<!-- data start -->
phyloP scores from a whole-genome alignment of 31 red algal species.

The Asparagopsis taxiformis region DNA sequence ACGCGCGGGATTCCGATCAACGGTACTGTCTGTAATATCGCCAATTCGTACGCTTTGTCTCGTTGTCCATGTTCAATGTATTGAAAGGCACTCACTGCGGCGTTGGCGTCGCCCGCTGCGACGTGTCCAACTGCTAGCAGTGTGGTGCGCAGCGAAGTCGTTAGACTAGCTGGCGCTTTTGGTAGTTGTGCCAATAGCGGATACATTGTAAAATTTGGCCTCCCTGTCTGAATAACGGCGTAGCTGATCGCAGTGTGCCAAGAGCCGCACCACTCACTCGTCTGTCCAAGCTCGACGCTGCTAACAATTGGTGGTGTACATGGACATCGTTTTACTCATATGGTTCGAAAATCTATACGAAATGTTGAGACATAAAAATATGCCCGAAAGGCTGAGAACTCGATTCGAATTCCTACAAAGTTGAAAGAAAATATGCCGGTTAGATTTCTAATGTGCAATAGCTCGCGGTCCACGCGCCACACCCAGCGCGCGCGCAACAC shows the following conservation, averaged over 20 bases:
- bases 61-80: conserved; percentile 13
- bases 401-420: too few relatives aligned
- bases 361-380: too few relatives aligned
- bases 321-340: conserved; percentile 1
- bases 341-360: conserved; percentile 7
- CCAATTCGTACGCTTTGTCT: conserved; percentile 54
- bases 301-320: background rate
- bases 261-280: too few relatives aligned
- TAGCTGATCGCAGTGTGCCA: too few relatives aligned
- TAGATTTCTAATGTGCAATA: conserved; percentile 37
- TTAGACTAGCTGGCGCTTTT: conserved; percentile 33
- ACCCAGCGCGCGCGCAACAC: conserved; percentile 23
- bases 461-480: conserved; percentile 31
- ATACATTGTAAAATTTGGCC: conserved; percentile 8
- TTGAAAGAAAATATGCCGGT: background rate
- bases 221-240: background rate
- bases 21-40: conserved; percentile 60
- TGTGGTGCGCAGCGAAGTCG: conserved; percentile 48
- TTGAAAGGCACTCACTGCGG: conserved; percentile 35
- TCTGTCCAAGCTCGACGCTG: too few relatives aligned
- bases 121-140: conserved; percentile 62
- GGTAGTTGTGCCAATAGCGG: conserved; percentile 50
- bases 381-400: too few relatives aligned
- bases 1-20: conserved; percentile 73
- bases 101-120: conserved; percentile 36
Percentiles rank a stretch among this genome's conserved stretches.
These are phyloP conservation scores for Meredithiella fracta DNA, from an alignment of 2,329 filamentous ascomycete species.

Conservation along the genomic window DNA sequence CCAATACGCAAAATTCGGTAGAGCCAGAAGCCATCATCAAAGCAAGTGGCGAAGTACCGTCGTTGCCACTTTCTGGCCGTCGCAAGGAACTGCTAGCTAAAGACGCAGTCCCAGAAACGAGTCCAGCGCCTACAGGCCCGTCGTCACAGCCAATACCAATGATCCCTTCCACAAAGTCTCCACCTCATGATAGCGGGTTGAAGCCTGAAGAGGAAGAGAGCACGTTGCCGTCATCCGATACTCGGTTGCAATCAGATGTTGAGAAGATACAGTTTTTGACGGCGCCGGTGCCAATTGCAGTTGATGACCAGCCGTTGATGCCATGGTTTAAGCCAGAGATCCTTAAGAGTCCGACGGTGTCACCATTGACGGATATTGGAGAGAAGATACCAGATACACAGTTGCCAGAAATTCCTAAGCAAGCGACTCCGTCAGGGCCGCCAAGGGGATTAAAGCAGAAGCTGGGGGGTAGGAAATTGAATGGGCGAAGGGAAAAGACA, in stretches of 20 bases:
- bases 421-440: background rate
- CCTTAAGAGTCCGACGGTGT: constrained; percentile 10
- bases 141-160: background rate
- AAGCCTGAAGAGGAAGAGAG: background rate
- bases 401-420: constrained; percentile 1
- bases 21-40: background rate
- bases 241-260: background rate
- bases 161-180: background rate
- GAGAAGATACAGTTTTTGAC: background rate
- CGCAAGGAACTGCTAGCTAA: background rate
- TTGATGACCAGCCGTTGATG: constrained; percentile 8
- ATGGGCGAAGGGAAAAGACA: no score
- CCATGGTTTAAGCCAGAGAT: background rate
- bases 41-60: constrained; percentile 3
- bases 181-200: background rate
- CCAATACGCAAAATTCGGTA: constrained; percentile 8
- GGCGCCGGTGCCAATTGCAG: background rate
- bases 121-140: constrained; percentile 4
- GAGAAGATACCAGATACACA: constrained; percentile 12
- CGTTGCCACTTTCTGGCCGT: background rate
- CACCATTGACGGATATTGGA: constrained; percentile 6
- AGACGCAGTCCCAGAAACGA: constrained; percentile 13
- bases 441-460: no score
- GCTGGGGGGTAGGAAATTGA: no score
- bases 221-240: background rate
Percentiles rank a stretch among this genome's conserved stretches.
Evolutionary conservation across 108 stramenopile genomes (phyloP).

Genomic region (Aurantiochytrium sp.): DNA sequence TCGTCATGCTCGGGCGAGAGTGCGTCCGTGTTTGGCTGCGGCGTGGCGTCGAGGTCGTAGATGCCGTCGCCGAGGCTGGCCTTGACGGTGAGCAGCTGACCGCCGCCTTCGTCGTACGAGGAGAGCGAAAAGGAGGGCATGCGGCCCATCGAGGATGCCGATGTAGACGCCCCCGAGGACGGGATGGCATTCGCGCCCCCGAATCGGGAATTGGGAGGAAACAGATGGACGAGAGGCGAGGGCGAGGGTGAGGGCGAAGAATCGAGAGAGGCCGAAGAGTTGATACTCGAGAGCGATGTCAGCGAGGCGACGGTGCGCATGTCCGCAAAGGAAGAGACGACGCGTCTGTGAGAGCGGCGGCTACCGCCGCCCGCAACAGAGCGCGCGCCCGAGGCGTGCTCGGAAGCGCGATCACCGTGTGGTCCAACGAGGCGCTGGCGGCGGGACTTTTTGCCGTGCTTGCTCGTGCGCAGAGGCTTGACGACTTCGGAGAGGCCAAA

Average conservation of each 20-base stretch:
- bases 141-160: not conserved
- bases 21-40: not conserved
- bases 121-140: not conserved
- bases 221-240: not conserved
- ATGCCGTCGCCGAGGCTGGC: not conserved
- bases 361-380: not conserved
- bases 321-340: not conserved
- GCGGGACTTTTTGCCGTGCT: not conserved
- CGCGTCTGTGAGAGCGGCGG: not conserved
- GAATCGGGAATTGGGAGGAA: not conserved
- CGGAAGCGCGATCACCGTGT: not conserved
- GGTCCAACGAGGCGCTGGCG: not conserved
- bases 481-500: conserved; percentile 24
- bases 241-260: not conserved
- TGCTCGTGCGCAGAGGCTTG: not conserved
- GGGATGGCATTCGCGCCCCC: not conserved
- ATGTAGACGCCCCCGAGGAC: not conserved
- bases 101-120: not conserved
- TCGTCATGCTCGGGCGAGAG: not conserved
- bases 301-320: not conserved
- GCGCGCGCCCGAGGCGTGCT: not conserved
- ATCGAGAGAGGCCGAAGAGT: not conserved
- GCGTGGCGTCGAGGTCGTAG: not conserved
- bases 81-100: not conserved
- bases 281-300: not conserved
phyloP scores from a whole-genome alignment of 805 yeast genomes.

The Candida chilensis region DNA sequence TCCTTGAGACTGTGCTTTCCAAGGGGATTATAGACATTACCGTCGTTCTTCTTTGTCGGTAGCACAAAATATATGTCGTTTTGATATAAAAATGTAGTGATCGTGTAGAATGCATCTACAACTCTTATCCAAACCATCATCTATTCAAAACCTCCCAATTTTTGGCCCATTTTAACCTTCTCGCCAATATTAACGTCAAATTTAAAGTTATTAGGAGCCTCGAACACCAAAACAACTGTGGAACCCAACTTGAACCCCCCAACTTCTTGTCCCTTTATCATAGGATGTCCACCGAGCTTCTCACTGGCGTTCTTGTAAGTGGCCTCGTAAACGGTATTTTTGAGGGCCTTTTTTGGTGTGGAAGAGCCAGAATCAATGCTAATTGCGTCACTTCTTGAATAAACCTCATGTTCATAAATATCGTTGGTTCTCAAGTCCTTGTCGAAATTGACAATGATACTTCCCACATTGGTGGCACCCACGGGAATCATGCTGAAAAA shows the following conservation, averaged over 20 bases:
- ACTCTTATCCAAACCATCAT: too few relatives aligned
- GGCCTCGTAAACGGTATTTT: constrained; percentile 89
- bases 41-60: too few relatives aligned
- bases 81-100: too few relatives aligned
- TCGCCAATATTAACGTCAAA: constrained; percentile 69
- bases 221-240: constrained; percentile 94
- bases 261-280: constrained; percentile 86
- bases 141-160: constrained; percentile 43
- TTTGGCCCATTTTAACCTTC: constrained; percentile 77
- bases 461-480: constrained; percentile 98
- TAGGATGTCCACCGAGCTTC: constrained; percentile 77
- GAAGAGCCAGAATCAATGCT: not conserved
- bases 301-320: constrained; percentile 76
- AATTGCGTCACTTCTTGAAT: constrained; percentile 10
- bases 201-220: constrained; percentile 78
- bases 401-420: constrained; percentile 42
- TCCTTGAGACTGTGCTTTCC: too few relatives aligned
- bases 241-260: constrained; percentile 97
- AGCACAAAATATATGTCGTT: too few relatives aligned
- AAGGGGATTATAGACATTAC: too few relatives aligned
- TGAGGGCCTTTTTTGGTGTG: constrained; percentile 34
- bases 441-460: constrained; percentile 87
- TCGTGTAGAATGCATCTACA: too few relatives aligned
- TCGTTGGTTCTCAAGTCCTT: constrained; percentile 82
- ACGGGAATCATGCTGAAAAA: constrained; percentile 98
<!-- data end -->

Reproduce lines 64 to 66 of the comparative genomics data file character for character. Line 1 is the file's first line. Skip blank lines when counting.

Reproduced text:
- ATGCCGTCGCCGAGGCTGGC: not conserved
- bases 361-380: not conserved
- bases 321-340: not conserved